Are engineers lazy? Some are and some aren’t. But a certain type of laziness is hugely beneficial to engineers in their work.
I know, sounds contradictory. You’d expect engineers who design the planes you fly in to be anything but lazy.
But the trick is to be selectively lazy. Before we dive headfirst into the good type of laziness, let’s go over the type of laziness I’m NOT talking about.
Google defines the bad type of laziness as,
“The quality of being unwilling to work or use energy; idleness.”
The bad type of laziness
How does this bad type of laziness manifest in an engineering company?
Simply, an assignment, which should only take a few hours to complete, takes weeks to complete.
Now, why does this happen?
Because an engineer is too lazy to do their work. They let the assignment stare back at them for weeks on end as they surf the internet.
This typically goes on because one of the following reasons:
- An engineer’s bad habits
- Poor motivation from lack of good management
- Lack of employee accountability
And let me tell you, this type of laziness drives everyone crazy. I’ll go over a personal experience to explain.
My experience with a lazy (bad type) engineer
I gave a colleague a calculation to do for a project we were both working on. The calculation was simple and nothing out of the ordinary. It was 3 to 4 hours of work at most.
He told me he could get it done by end of the week. So, 3 days. No big deal.
Next thing I know, the week went by and I received nothing. Then another week passed by, and still, nothing.
At this point, I was becoming overly frustrated as we now had hit the third week. What made it worse, was how unevenly distributed the workload was. I was doing 95% of the work, and my colleague’s workload was super light.
With my frustrations boiling over, I just did the calculation myself. Then when I told him I completed his work, he sounded shocked. He said he was almost complete.
Like, come on now. Almost complete after 3 weeks?! I knew he was bullshitting.
Unfortunately, in every industry you’ll come across similar lazy people. Just do your best to not be the bad type of lazy. You’ll drive your colleagues mad, and you’ll soon find yourself jobless.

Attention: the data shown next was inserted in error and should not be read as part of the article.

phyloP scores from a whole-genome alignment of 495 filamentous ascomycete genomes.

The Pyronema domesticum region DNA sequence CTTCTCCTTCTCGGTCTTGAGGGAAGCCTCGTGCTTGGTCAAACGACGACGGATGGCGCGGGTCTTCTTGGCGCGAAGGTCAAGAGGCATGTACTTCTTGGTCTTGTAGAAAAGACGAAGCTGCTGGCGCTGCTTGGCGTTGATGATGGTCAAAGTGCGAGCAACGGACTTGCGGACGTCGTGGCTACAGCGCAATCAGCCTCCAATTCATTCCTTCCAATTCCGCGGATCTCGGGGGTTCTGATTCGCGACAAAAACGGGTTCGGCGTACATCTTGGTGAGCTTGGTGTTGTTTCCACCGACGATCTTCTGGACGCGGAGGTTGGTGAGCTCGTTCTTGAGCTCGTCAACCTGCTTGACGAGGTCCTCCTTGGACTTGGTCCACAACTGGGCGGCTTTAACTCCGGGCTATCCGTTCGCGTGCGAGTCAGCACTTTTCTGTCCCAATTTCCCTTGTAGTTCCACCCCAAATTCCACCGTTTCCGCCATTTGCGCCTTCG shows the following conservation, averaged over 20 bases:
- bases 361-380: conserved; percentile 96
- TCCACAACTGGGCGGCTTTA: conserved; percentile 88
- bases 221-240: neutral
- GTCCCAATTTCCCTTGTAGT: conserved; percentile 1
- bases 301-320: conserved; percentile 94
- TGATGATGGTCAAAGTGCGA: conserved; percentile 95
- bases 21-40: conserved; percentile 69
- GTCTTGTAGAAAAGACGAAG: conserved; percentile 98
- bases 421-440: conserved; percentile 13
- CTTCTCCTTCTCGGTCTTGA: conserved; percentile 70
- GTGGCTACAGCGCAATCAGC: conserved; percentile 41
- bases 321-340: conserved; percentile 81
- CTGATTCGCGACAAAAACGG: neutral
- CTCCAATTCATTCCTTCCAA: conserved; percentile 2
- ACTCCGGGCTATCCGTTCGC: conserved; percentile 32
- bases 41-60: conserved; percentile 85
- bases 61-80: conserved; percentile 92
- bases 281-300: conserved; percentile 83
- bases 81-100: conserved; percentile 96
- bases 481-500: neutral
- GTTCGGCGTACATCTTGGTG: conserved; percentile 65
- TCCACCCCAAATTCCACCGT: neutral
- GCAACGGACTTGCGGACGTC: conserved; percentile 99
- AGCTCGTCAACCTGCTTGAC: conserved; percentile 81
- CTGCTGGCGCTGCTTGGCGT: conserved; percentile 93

Work output of employees versus company founders
I want to now make a distinct comparison, which I commonly see in the workplace. Because sometimes people expect too much output from engineers who are just employees.
I find in most instances, when you’re at the helm of a business, you bust ass more than anyone. You go the extra mile because your neck is on the line. And of course, you’re paid more.
Your responsibilities include but are not limited to the following:
- Maintaining payroll
- Growing the business or just maintaining the flow of consistent business
- Dealing with constant business bullshit
- Managing liabilities
Even more, in engineering, many of the founders still do technical work too. So, you wear many hats!
Naturally, all this makes a business founder more tied to the business. As a result, they’re uber-efficient in their work without wasting a single minute.
Understanding an employee’s work output
An employee may do the bare minimum required to collect a paycheck or advance in their company. Thereafter, they clock out and go home.
This doesn’t mean the employee is lazy though. Rather, they’ve conformed to their workplace environment. Their work is a job to pay the bills, nothing more.
In return, in most instances, employee pay is much less than of a founder.
Now, we finally can go over the good type of laziness in engineering.
Engineers filtering activities to only do productive work
Doing the most work with the least amount of effort should always be the goal.
This is the premise behind good engineering design. Look no further than the endless pursuit of improved energy efficiency. Increase machine output while limiting fuel consumption. The same ideology applies to engineering projects.
You simply need to sometimes flat out say ‘no’ to certain tasks. This way, you don’t re-do work while possibly compromising on quality.